Until about a year ago, I had never eaten potato soup. Boy, was I missing out!! Put this one on my favorites list; it may have something to do with the BACON! This recipe starts with bacon and ends with bacon. I didn’t follow one particular recipe when I first tried cooking potato soup but compiled the ideas of many. After a little trial and error, Nomenom!
When purchasing bacon, I try to get something without a strong smoked flavor. I don’t want a soup that tastes smoky. This time, I used applewood smoked bacon and the result was delicious. Another thing that I didn’t learn from a recipe is using butter. I find adding butter to the mix gives the soup a deeper, richer flavor.
Start by cutting the bacon; it is easier when it is a little frozen. I use a five-quart Dutch oven from start to finish. After placing the bacon in the pot, I turn the fire to high.
While the bacon is frying, I peel and cut the potatoes into cubes. The smaller the cubes are, the faster the potatoes are cooked. Put the potatoes in a separate pot, add water and salt, and boil. Cook the potatoes until soft, then drain. I place a bowl under my colander when draining to catch the salty, potato water. Set aside to use later in the case of a thick soup.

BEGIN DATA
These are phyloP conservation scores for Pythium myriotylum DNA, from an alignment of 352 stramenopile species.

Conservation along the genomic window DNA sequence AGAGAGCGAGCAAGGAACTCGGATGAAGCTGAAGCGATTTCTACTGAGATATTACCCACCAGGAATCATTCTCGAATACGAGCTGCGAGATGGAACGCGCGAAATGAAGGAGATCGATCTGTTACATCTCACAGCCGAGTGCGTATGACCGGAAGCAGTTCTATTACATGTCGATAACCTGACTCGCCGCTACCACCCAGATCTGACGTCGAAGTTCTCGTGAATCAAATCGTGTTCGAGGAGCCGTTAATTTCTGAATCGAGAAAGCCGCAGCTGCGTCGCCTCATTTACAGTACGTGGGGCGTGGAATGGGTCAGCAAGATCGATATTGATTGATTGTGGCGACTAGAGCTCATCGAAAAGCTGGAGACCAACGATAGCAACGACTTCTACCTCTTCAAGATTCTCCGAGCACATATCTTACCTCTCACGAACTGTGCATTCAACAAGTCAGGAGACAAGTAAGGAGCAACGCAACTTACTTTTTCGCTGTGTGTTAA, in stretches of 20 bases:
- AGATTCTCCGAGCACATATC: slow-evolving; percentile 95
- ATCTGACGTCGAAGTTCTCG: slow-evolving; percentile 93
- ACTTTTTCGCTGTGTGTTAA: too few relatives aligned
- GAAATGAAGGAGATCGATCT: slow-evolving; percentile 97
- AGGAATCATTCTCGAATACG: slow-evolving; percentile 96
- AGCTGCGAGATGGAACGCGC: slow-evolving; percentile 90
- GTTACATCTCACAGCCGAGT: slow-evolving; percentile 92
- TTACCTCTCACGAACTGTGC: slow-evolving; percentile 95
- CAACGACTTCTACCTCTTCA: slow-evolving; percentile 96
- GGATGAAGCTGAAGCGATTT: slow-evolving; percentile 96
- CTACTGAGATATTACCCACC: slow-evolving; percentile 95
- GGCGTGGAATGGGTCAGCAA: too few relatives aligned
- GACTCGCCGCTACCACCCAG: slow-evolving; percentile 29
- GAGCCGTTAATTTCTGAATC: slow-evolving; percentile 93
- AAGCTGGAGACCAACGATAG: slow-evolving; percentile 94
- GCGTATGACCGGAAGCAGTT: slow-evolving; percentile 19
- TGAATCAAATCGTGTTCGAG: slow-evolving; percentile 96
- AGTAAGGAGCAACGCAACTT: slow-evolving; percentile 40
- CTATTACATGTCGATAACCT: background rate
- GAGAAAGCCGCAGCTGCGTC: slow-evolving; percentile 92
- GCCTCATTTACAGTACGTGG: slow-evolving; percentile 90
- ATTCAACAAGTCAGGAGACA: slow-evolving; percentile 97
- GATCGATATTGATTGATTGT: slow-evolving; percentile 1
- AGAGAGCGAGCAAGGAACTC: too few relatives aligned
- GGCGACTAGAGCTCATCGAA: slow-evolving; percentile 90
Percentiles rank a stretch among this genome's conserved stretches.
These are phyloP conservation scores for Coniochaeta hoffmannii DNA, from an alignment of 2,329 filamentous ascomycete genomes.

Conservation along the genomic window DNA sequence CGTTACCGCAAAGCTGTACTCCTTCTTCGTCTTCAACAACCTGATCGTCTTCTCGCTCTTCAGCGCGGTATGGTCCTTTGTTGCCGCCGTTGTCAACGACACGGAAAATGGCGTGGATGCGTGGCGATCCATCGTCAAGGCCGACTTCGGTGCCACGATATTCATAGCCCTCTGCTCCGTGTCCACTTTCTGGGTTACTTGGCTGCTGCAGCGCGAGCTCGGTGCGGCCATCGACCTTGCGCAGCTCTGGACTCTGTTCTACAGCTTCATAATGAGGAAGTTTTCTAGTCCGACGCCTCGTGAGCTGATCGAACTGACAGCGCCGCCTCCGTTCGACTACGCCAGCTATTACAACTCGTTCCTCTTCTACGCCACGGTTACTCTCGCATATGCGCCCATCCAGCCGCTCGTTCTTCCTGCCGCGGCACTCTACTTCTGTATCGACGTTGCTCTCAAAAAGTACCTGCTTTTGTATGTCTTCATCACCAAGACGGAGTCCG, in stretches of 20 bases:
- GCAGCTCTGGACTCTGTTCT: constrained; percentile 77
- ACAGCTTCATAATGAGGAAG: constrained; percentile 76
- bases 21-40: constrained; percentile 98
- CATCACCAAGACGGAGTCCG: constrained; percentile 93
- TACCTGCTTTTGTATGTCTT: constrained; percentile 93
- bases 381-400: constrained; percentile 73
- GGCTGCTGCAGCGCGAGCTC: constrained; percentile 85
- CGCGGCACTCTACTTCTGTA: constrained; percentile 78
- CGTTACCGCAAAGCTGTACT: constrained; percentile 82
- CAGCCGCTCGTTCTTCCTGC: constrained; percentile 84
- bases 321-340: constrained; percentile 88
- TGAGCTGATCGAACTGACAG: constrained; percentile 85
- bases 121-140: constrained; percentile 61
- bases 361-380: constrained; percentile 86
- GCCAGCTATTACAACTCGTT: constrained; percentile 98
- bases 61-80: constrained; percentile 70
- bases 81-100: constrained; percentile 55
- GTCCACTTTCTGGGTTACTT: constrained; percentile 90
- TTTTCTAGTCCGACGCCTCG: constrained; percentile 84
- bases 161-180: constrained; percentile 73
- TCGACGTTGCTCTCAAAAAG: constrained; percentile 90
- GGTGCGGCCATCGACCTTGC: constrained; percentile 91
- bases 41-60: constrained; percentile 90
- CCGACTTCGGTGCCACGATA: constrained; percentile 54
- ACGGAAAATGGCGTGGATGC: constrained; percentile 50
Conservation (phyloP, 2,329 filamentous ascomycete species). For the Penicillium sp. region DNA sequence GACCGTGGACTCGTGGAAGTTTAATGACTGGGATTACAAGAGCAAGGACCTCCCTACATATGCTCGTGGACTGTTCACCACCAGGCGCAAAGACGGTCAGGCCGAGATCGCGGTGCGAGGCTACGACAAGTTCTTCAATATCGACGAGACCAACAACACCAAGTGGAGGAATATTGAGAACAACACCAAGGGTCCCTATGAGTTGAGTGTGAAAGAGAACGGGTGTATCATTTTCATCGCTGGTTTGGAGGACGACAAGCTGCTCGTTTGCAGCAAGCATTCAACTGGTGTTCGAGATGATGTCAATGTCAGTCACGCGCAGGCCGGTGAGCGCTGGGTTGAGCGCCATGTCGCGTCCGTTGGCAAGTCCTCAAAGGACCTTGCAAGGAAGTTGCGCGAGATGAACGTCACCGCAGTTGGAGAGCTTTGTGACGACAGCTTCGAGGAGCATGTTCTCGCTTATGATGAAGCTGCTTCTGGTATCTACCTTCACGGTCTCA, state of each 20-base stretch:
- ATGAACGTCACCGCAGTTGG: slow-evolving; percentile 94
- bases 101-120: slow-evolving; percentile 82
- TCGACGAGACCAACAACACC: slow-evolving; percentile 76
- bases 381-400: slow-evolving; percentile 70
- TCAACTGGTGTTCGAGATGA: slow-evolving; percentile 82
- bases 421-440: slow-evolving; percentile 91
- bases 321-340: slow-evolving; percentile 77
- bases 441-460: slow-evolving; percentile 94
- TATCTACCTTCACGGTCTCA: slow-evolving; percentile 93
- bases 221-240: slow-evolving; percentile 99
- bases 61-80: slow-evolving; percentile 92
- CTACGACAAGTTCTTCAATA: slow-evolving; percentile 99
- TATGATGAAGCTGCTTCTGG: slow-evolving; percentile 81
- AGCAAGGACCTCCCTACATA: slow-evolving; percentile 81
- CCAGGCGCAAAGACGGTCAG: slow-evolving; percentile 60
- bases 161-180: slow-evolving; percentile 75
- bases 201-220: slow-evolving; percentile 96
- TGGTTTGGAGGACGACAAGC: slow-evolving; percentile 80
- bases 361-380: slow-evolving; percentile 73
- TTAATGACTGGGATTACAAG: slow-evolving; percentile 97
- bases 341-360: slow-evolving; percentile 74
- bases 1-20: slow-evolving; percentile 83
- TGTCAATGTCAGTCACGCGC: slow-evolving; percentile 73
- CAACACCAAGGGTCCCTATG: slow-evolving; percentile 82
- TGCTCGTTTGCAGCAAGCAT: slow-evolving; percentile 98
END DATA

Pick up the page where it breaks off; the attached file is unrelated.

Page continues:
The bacon is probably cooked to crispy by now; remove it from the pot with a slotted spoon. There should be enough oil left in the pot to make a light roux of sorts.
Before I start on this portion of the recipe, I get my ingredients all measured and ready to go. This will not be a darkened roux. The oil should be hot from the bacon cooking, so now add the flour. Stir until the mixture starts to bubble, then add the chicken broth and the milk. Once the liquid is hot, turn the fire down to medium/low. Continue heating the mixture and frequently stirring until it thickens. I usually set my timer for 12 minutes.
Between stirring, I add the butter and mash the potatoes with a hand masher until they are semi chunky. Now it’s time to add the potatoes to the liquid.
With the fire still at medium/low, stir together, separating the potatoes as much as possible. My soup at this point had just a little too many chunks in it, so I used my electric hand blender. All it took was about five short squeezes on the button, and it was perfect. Then, I wanted my soup runnier, so I added some of the potato water I had saved earlier. It is also a good idea to save this water if you have leftovers. After a day of sitting in the refrigerator, potato soup turns into mashed potatoes.
Top with bacon bits (hence “double bacon”), shredded cheddar, and green onions.
Time to eat, y’all! Nomenom!!
WHAT YOU WILL NEED: (what I used)
- 1 lb Sliced Applewood Smoked Bacon
- 6-7 medium Red Potatoes, peeled and cubed
- 1 1/2 tbsp Salt
- 1/4 cup Flour
- 1 cup Chicken Broth
- 4 cups Whole Milk
- 1 stick (1/2 cup) Butter
- shredded Cheddar Cheese
- chopped Green Onions